Few questions are more challenging than “How did we get here?”. That moment of discomfort when we find ourself in a
predicament that appears to have suddenly occurred – a client has disappeared, the business is in a crisis, a relationship
is going down the tubes. There are two immediate options that come to mind, to blame someone else, or, take responsibility.
The latter is more hard work but can yield phenomenal results.
As I write, much of England is in the midst of turmoil over the death of Baroness Margaret Thatcher and the newspaper headlines following her death ranged from “The Woman Who Saved Britain” (Daily Mail, April 6th 2013), to “The Woman Who Divided A
Nation” (Daily Mirror, ibid.), to harsh attacks from the left-wing press such as The Guardian. There were parties celebrating her passing in working-class areas such as Brixton, while the Metropolitan Police is gearing up for a state funeral next wednesday on par with that of Winston Churchill.
Most interesting of all, her death has sparked up old controversies and rows as if this were 1988 all over again with people furious about her approaches to taxation policies, privatisation and social benefits. I want to say, “excuse me ladies and gentlemen..but that was 25 years ago. Maybe it is time to stop blaming, get over it and start taking some responsibility?”.
Alas, it is easier to blame someone else for our misfortunes whether it is the government, the former boss, grumpy relative or estranged spouse. “If the recession hadn’t happened, my business would have been better, my life would have been great, I could have been a contender, blah, blah blah”.
Whilst it is easy to criticise others, how often are we guilty of being stuck in a blame culture? How frequently do we retell an old story about something that happened in our youth and use that as the basis for our current situation? The chaise longues of many a therapist are replete with people regularly replaying the past, and keeping themselves entrenched in the past as a result.
One approach to dissolving our current problems and empowering ourselves in a new direction is to look to our modern situation
through ancient eyes. Leviticus tells of the Metzora, someone who is in a state of suffering that, the rabbis teach, has come about as a result of their actions and behavior (1).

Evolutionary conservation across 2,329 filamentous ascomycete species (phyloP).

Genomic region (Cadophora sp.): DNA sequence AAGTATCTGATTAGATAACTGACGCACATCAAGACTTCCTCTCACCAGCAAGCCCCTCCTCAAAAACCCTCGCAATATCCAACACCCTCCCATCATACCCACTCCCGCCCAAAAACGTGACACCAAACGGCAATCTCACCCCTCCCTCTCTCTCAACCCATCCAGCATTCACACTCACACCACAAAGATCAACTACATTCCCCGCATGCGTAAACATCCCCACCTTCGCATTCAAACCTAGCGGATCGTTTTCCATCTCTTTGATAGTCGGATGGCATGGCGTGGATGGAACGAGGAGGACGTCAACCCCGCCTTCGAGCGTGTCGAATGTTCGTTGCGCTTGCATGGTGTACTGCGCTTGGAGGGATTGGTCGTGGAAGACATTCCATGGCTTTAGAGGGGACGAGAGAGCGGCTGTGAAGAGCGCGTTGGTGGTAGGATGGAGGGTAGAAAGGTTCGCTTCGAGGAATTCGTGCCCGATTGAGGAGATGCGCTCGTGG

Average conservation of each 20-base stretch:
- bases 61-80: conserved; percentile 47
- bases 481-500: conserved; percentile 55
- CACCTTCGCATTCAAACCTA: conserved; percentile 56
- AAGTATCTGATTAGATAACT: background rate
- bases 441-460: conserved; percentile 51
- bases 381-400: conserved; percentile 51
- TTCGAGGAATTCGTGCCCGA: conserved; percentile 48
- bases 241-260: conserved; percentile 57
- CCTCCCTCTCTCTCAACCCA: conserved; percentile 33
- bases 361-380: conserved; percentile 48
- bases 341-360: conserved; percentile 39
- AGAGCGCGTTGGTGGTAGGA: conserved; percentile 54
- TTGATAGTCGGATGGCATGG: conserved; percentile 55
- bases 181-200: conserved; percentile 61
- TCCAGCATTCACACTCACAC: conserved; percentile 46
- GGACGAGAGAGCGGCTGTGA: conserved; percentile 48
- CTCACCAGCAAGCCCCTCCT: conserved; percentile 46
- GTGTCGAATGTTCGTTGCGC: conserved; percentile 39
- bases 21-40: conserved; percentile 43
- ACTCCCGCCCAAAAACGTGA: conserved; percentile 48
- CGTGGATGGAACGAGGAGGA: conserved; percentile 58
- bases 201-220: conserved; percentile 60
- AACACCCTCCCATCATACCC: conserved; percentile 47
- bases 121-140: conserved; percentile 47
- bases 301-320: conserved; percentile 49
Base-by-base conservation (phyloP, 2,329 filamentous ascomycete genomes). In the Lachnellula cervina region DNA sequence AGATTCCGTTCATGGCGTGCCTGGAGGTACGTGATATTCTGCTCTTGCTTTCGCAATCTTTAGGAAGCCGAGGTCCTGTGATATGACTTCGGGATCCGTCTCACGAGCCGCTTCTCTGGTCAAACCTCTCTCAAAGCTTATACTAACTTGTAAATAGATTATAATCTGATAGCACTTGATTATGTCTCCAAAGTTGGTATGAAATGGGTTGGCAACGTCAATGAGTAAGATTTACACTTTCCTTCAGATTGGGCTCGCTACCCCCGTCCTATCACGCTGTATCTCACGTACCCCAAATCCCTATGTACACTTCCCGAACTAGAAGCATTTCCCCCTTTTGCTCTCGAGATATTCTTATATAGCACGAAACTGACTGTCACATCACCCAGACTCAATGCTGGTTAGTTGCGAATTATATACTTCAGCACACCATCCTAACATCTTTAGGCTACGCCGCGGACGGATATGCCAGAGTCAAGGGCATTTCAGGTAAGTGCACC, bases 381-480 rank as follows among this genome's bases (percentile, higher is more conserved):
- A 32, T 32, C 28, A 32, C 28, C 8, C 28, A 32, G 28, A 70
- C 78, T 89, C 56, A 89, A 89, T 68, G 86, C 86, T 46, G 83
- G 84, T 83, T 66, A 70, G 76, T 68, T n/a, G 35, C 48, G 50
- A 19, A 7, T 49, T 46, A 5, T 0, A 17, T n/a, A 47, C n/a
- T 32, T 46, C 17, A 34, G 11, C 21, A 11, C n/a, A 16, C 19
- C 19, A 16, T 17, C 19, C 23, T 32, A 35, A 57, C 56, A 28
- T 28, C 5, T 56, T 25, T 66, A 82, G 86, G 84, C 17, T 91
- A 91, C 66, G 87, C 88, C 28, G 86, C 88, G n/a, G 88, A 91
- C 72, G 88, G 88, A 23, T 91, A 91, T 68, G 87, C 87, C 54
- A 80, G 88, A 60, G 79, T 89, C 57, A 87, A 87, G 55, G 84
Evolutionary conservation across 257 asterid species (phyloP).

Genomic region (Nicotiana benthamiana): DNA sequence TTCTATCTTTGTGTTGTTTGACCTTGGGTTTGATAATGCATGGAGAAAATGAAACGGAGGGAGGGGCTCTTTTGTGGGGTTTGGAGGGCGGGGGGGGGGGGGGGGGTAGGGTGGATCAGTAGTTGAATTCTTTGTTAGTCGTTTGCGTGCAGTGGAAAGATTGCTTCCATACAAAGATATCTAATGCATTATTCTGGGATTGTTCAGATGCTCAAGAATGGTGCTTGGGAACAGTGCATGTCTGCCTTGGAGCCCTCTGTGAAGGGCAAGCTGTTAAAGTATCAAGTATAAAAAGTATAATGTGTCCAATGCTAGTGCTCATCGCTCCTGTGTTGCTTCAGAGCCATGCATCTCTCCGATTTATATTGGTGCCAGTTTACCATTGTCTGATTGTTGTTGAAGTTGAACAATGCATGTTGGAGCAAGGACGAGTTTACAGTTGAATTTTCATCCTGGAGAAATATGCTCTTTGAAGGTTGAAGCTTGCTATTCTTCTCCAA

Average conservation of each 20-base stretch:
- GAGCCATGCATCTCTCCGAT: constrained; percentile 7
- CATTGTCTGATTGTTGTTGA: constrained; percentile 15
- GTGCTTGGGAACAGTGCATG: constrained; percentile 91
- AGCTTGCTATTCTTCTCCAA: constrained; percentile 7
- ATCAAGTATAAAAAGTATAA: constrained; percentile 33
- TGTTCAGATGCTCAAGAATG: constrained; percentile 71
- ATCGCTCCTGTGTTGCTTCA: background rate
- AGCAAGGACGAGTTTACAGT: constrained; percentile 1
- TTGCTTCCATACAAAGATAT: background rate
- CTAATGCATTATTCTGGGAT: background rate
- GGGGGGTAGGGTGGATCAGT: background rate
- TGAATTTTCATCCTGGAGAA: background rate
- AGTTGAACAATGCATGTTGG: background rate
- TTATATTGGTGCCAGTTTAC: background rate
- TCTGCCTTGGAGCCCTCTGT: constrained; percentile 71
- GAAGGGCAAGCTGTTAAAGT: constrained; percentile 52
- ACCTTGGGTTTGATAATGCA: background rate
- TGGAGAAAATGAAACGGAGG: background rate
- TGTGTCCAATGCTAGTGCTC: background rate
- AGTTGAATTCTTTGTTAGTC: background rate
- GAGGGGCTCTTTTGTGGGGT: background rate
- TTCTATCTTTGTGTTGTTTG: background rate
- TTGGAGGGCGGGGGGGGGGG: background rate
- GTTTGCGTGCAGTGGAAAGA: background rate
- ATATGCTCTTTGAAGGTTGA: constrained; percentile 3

“This is the law concerning the Metzora when he is purified and placed under the jurisdiction of the priest. The priest shall go outside the camp, where he shall examine the Metzora to determine that the [physical manifestation of the behaviour] (2) has been healed…The person undergoing purification shall then immerse in a ritual bath (mikveh) and thus complete [the first part] of the purification process. He may return to the camp, but he must remain outside his tent for seven days” (Leviticus 14: 1-8) (3).
Let’s go ritualistic! We can do a contemporary reading of this which will directly apply to our business and to our life.
As soon as we take responsibility for a situation which we do not like, we are effectively becoming the Metzora. This is not about blaming ourselves or making ourselves wrong, but merely making the statement that we have the power to change things in
our life. We are taking back our power rather than blaming somebody else.
The next stage is to invoke our “inner priest”; to ask where we need to change our behaviour and to question what we can do differently. We metaphorically – or literally – immerse ourselves in water which washes away our old behaviours and ways of being, and we spend some serious time reflecting on how we can act differently. The seven-day period is a metaphorical space to think about all of the many ways that we can use our power now that we have taken it back into our personal domain.
In The 7 Habits of Highly Effective People (1989), Stephen Covey talked about the then-groundbreaking idea of the ‘circle of influence’, looking at how the most effective people will primarily take the actions that will have the greatest affect. So, spending time complaining and moaning is unlikely to grow a bigger client base or improve a relationship, whereas actively networking or buying flowers may have a greater return on investment!
Today – as with every day – is an opportunity to take back your power, redeem unhappy situations and create a life of success.
HOW TO APPLY THIS IN THE BOARDROOM: Identify a currently unsuccessful situation and ask where you are retelling old stories that disempower you? Take 7 minutes (corresponding to the 7 days) and meditate, reflecting on all the areas where you can have a positive effect. Also, look at all of the situations where you are blaming other people. Make a big-ass list of all the times you’re pointing the finger at someone else and start taking responsibility for the changes that you are able to make!
HOW TO APPLY THIS ON THE YOGA/MEDITATION MAT: Identify a situation which makes you unhappy and drop into a deeper meditation where you lightly hold this question and see which answers emerge: “How can I act differently?”. If you have a physical injury or emotional discomfort, consider ways that you may have in some way contributed towards the current situation, or at least name some active steps that you can take to make some improvements. In a yoga posture, for example, you may explore what you are able to do in any posture, rather than focusing on what you can’t do within the pose.
Based on Parshat Tazria-Metzora with teachings from Rabbi Matis Weinberg and Rabbi Dr Raphael Zarum.
(1) It is usually associated with negative speech (Lashon Hara).
(2) My own translation of this phrase
(3) Translation from Rabbi Aryeh Kaplan “The Living Torah”